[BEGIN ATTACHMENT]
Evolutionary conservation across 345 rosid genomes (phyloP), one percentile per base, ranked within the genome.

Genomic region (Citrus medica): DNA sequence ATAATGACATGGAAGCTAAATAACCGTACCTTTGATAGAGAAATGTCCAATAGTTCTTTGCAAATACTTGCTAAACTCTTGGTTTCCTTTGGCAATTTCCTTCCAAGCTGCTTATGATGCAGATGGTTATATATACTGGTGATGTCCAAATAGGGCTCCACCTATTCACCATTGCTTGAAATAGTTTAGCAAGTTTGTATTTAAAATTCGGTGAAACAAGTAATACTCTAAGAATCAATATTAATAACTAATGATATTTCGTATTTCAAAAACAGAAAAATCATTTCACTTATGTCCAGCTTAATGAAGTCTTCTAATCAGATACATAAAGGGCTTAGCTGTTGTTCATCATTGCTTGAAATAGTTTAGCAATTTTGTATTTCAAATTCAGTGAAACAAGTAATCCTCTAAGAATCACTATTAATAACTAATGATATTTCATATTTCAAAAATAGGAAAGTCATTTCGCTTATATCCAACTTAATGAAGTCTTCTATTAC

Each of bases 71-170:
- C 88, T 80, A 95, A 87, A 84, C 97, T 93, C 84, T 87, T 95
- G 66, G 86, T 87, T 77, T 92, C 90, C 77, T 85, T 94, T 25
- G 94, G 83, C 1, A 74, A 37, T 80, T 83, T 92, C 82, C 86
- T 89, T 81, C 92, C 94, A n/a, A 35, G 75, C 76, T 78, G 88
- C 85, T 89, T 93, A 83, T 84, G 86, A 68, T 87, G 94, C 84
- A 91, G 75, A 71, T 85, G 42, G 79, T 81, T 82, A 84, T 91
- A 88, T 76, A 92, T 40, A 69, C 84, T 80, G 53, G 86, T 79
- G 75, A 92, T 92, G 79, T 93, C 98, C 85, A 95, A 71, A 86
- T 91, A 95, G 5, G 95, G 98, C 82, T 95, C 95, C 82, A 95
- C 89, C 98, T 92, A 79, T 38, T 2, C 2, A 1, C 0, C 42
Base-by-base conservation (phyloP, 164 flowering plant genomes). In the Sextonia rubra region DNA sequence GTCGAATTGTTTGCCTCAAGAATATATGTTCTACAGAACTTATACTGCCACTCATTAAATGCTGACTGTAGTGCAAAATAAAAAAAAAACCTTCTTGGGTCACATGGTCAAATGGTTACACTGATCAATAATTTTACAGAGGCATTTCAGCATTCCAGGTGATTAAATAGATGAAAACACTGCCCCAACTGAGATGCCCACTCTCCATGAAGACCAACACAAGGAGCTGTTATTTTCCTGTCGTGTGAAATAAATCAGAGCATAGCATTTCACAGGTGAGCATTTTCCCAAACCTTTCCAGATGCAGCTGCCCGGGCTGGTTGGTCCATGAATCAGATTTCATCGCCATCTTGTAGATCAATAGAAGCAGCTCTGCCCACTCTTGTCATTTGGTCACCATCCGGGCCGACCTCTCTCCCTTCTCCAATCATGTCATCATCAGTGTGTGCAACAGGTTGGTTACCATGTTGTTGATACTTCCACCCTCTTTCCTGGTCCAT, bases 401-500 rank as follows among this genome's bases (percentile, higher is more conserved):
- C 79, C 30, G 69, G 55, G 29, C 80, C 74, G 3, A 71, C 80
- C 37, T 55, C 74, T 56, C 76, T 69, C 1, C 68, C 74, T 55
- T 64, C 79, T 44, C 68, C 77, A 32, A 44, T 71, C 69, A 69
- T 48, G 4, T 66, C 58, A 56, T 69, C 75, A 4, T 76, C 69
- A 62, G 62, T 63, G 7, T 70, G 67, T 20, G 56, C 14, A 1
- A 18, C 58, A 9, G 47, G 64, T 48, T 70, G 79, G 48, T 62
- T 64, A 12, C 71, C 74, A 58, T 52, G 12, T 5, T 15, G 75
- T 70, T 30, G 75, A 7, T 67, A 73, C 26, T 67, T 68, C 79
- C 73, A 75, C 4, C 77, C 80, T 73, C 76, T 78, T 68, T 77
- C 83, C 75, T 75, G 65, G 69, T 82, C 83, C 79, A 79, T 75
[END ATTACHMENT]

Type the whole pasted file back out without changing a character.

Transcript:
Evolutionary conservation across 345 rosid genomes (phyloP), one percentile per base, ranked within the genome.

Genomic region (Citrus medica): DNA sequence ATAATGACATGGAAGCTAAATAACCGTACCTTTGATAGAGAAATGTCCAATAGTTCTTTGCAAATACTTGCTAAACTCTTGGTTTCCTTTGGCAATTTCCTTCCAAGCTGCTTATGATGCAGATGGTTATATATACTGGTGATGTCCAAATAGGGCTCCACCTATTCACCATTGCTTGAAATAGTTTAGCAAGTTTGTATTTAAAATTCGGTGAAACAAGTAATACTCTAAGAATCAATATTAATAACTAATGATATTTCGTATTTCAAAAACAGAAAAATCATTTCACTTATGTCCAGCTTAATGAAGTCTTCTAATCAGATACATAAAGGGCTTAGCTGTTGTTCATCATTGCTTGAAATAGTTTAGCAATTTTGTATTTCAAATTCAGTGAAACAAGTAATCCTCTAAGAATCACTATTAATAACTAATGATATTTCATATTTCAAAAATAGGAAAGTCATTTCGCTTATATCCAACTTAATGAAGTCTTCTATTAC

Each of bases 71-170:
- C 88, T 80, A 95, A 87, A 84, C 97, T 93, C 84, T 87, T 95
- G 66, G 86, T 87, T 77, T 92, C 90, C 77, T 85, T 94, T 25
- G 94, G 83, C 1, A 74, A 37, T 80, T 83, T 92, C 82, C 86
- T 89, T 81, C 92, C 94, A n/a, A 35, G 75, C 76, T 78, G 88
- C 85, T 89, T 93, A 83, T 84, G 86, A 68, T 87, G 94, C 84
- A 91, G 75, A 71, T 85, G 42, G 79, T 81, T 82, A 84, T 91
- A 88, T 76, A 92, T 40, A 69, C 84, T 80, G 53, G 86, T 79
- G 75, A 92, T 92, G 79, T 93, C 98, C 85, A 95, A 71, A 86
- T 91, A 95, G 5, G 95, G 98, C 82, T 95, C 95, C 82, A 95
- C 89, C 98, T 92, A 79, T 38, T 2, C 2, A 1, C 0, C 42
Base-by-base conservation (phyloP, 164 flowering plant genomes). In the Sextonia rubra region DNA sequence GTCGAATTGTTTGCCTCAAGAATATATGTTCTACAGAACTTATACTGCCACTCATTAAATGCTGACTGTAGTGCAAAATAAAAAAAAAACCTTCTTGGGTCACATGGTCAAATGGTTACACTGATCAATAATTTTACAGAGGCATTTCAGCATTCCAGGTGATTAAATAGATGAAAACACTGCCCCAACTGAGATGCCCACTCTCCATGAAGACCAACACAAGGAGCTGTTATTTTCCTGTCGTGTGAAATAAATCAGAGCATAGCATTTCACAGGTGAGCATTTTCCCAAACCTTTCCAGATGCAGCTGCCCGGGCTGGTTGGTCCATGAATCAGATTTCATCGCCATCTTGTAGATCAATAGAAGCAGCTCTGCCCACTCTTGTCATTTGGTCACCATCCGGGCCGACCTCTCTCCCTTCTCCAATCATGTCATCATCAGTGTGTGCAACAGGTTGGTTACCATGTTGTTGATACTTCCACCCTCTTTCCTGGTCCAT, bases 401-500 rank as follows among this genome's bases (percentile, higher is more conserved):
- C 79, C 30, G 69, G 55, G 29, C 80, C 74, G 3, A 71, C 80
- C 37, T 55, C 74, T 56, C 76, T 69, C 1, C 68, C 74, T 55
- T 64, C 79, T 44, C 68, C 77, A 32, A 44, T 71, C 69, A 69
- T 48, G 4, T 66, C 58, A 56, T 69, C 75, A 4, T 76, C 69
- A 62, G 62, T 63, G 7, T 70, G 67, T 20, G 56, C 14, A 1
- A 18, C 58, A 9, G 47, G 64, T 48, T 70, G 79, G 48, T 62
- T 64, A 12, C 71, C 74, A 58, T 52, G 12, T 5, T 15, G 75
- T 70, T 30, G 75, A 7, T 67, A 73, C 26, T 67, T 68, C 79
- C 73, A 75, C 4, C 77, C 80, T 73, C 76, T 78, T 68, T 77
- C 83, C 75, T 75, G 65, G 69, T 82, C 83, C 79, A 79, T 75